Google’s Cookies are Going Away: Byte-Sized Updates for Dealerships

Author: Naked Lime Marketing

Date: May 11, 2020

Topics: Google

Google announced in January 2020 their plans to get rid of the third-party cookie by 2022. The immediate reaction was panic: “How are we supposed to track customer engagement online without third-party cookies?!”

In reality, this update was a long time coming. Policies like GDPR and CCPA have set the tone for data security and consumer privacy moving forward. Also, browsers like Safari (Apple) and Mozilla Firefox already restricted cookies over the last few years, so Google isn’t the first browser to announce this change.

It’s too soon to know exactly how to adjust since Google is still working on changes, but we’ll stay on top of updates to keep you aware of any impact on your marketing. For now, let’s look at what cookies are and how they’re used today.

Let’s Take a Step Back

What’s a cookie?

Basically, a cookie (also known as a web cookie, Internet cookie, or browser cookie) is a small piece of data collected by a website. Regardless of first- or third-party cookie type, they are simply used to capture user data during browsing sessions.

What cookies are impacted by this change?

It’s important to realize not all cookies are disappearing. First-party cookies are safe from the phase-out and are already your most reliable source of data used for targeted messages, relevant content, and tracking website user activity for your dealership. Google is only restricting third-party cookies.

Here’s a quick explanation of the difference between first- and third-party cookies:

First-Party Cookies Third Party Cookies
Created by a website when the user is on the site, and are usually data points the website owners use to track user experience and activity. Created by websites a user is not visiting for the purpose of tracking users across websites and retarget with data-reliant advertisements.
Consumers view first-party cookies positively, overall, because they improve user experience (UX). Consumers are generally wary of third-party cookies because they are served ads outside of the original website they searched. “How did X Company know I was looking for tennis shoes?”
Saved as first-party cookies:

  • Usernames and passwords
  • Language preferences
  • Items added to a shopping cart during a session
Saved from third-party cookies:

  • Clicks on a host website
  • Search history on a host website

The Impact on Marketing

Which parts of my current strategy might be impacted?

The good news: as long as you’ve primarily used first-party data, this change shouldn’t do much to your strategy. However, there are a few solutions that are universally impacted by this change. For example, ad retargeting relies wholly on third-party cookies. When users visit your website, any third-party domains linked will track their activity on the page. Once the user leaves your website and continues browsing, the cookies will trigger your ads to appear on other pages.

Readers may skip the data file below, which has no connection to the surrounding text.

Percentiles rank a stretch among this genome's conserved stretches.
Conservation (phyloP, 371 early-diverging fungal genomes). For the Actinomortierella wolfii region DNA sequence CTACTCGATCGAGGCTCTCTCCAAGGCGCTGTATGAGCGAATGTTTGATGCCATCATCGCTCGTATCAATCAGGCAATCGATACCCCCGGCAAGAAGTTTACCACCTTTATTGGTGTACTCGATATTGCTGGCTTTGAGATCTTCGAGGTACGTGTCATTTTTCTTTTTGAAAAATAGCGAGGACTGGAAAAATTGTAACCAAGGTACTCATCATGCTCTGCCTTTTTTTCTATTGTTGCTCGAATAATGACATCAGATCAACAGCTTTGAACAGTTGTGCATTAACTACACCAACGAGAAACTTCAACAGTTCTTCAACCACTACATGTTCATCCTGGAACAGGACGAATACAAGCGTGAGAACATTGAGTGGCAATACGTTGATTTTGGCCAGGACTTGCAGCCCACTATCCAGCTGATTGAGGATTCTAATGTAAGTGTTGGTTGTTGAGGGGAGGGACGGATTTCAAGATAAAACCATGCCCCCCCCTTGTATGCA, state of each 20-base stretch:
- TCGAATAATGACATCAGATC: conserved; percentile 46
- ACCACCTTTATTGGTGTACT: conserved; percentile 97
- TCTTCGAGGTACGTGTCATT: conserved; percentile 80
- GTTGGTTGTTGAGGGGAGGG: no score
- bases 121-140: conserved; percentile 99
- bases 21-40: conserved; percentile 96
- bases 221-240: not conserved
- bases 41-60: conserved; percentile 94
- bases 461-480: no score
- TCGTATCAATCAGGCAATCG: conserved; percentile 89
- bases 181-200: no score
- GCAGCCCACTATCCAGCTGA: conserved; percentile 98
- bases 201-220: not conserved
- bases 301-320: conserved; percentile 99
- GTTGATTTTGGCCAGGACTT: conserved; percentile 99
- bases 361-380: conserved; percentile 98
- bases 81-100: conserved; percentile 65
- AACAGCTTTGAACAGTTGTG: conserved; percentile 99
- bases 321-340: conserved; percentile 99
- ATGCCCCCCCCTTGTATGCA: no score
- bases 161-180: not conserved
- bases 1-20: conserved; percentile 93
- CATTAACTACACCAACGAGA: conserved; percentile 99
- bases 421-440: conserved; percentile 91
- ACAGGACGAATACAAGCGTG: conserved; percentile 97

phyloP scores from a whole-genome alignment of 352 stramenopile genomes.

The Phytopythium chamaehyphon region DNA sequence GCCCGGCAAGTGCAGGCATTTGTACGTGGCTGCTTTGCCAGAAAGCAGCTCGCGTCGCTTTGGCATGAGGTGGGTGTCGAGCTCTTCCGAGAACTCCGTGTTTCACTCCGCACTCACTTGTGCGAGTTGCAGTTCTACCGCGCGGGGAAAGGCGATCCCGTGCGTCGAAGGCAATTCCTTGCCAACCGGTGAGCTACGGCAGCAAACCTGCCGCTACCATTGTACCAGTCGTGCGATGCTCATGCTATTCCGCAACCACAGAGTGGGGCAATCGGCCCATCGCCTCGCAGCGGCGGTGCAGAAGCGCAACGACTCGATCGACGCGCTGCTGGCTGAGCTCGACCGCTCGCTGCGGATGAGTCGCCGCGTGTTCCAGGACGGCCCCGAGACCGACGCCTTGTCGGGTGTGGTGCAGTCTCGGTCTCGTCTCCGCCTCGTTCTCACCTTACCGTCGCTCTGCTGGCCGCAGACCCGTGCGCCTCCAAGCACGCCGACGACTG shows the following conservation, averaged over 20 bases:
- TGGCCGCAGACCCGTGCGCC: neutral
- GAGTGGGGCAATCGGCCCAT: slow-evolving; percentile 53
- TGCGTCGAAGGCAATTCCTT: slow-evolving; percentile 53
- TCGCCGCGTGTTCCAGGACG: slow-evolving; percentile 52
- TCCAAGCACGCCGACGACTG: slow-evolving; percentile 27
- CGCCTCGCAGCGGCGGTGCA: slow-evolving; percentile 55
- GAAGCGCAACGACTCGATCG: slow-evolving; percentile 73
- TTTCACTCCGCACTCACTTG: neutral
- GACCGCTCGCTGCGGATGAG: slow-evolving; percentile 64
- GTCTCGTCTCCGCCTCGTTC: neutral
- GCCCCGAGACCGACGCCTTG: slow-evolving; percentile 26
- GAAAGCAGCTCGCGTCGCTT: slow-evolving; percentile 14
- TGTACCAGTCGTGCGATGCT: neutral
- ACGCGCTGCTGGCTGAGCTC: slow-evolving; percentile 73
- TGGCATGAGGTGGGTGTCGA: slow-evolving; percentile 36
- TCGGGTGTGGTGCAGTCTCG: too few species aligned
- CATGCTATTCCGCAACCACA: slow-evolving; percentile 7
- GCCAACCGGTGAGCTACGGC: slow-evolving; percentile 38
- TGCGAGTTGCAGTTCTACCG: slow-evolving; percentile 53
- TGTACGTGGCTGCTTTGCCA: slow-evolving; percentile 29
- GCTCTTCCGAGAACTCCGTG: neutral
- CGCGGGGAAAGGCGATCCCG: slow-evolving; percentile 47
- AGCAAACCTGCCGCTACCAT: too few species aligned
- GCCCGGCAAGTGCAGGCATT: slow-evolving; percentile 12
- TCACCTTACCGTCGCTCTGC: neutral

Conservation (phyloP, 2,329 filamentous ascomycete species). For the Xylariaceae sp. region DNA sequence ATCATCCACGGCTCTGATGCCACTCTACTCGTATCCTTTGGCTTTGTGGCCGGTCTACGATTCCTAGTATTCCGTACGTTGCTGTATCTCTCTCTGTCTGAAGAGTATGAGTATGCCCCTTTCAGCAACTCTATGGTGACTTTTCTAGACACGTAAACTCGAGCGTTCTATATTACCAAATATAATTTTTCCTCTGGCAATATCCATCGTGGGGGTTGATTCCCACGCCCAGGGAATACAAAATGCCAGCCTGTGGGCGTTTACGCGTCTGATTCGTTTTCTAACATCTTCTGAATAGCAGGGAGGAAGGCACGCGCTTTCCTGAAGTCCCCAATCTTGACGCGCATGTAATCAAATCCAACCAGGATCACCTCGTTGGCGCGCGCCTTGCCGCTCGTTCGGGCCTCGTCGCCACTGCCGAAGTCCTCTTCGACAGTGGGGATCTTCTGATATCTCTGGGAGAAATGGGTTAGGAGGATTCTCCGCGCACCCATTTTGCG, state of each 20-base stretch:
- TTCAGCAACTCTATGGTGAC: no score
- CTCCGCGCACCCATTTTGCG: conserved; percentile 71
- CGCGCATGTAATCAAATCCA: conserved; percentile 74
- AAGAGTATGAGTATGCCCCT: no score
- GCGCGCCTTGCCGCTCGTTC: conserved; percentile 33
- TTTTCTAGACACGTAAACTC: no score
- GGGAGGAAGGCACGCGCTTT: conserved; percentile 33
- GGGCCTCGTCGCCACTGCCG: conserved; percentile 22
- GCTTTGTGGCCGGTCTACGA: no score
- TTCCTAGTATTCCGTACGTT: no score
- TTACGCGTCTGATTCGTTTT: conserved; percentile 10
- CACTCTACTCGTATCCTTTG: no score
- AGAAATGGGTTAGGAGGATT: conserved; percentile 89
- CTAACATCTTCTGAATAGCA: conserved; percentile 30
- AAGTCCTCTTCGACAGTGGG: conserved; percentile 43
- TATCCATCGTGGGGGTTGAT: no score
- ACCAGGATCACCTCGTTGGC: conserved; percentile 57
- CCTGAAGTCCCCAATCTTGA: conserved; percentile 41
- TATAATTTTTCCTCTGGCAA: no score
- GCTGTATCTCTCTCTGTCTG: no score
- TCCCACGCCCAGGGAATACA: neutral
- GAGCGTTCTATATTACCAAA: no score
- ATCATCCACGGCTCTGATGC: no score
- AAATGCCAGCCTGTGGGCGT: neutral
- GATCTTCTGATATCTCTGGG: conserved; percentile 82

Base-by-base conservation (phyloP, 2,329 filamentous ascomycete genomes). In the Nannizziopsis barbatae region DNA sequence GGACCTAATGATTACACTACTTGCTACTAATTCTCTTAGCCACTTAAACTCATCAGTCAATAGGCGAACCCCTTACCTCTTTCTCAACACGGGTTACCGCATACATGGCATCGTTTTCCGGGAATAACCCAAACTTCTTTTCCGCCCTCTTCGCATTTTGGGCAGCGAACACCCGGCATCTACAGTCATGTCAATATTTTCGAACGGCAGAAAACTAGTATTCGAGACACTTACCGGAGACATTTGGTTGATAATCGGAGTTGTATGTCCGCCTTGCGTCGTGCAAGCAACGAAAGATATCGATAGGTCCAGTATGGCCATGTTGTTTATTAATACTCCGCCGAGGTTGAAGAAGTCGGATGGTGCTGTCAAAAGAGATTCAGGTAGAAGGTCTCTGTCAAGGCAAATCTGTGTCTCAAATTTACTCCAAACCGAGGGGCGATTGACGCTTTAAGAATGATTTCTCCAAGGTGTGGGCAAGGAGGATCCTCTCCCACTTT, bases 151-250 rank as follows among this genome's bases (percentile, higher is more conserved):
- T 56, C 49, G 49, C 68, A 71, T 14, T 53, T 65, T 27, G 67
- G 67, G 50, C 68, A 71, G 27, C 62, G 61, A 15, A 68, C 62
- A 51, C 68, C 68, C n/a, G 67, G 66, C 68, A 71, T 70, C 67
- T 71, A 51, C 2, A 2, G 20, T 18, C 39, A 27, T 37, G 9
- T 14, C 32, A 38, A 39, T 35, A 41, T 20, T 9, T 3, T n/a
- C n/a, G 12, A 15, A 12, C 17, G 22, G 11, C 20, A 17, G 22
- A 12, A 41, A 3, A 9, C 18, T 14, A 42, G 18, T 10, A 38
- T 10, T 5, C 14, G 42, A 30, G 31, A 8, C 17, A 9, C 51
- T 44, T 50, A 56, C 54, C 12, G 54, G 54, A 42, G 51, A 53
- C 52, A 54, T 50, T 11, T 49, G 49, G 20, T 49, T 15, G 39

Is there a replacement for the targeting available because of third-party cookies?

This question is part of the reason Google is taking two years to develop and execute their plan. They recognize by restricting all third-party cookies they risk hurting businesses who invest heavily in web commerce and tracking.

For now, their plan to replace third-party cookies is to create something called the Google Privacy Sandbox. This privacy sandbox would protect consumer data by muddling some of the identifiable information used today to retarget them and learn about their interests. However, the sandbox would still allow marketers and other data partners to see pools of information of similar behaviors.

This idea is still developing as Google works with marketers to come up with a solution that protects consumers without hurting ad partners.

This Has Happened Before

What happened when other browsers cut cookies?

Apple’s Safari and Mozilla’s Firefox browsers have had anti-tracking features in place for a while now.  Google’s additional precautions should prevent some of the issues marketers saw when the two other leading browsers made the call to cut the third-party cookie, such as hackers finding workarounds that put users’ data at more risk.

The only problem dealerships and marketers should face with this change is difficulty with attribution—a.k.a. measuring the return on investment and conversions from ads. However, if your dealership and marketing provider rely on first-party data rather than these third-party sources, your reporting shouldn’t change much.

How to Prepare for the Change

With this change over a year and a half away, you do not have to panic and adjust all of your marketing channels. As Google and its partners (like Naked Lime) learn more about new options and strategies, businesses will learn which steps are right for their unique situation.

In the meantime, take some time to learn about what data your digital advertising providers use in your current strategy. First-party data is always more reliable and influential than third-party data, so becoming familiar with using those targeting methods will only prepare you better for the future.

As Google works toward its third-party cookie-free operations, we will continue to offer updates and assistance to dealerships.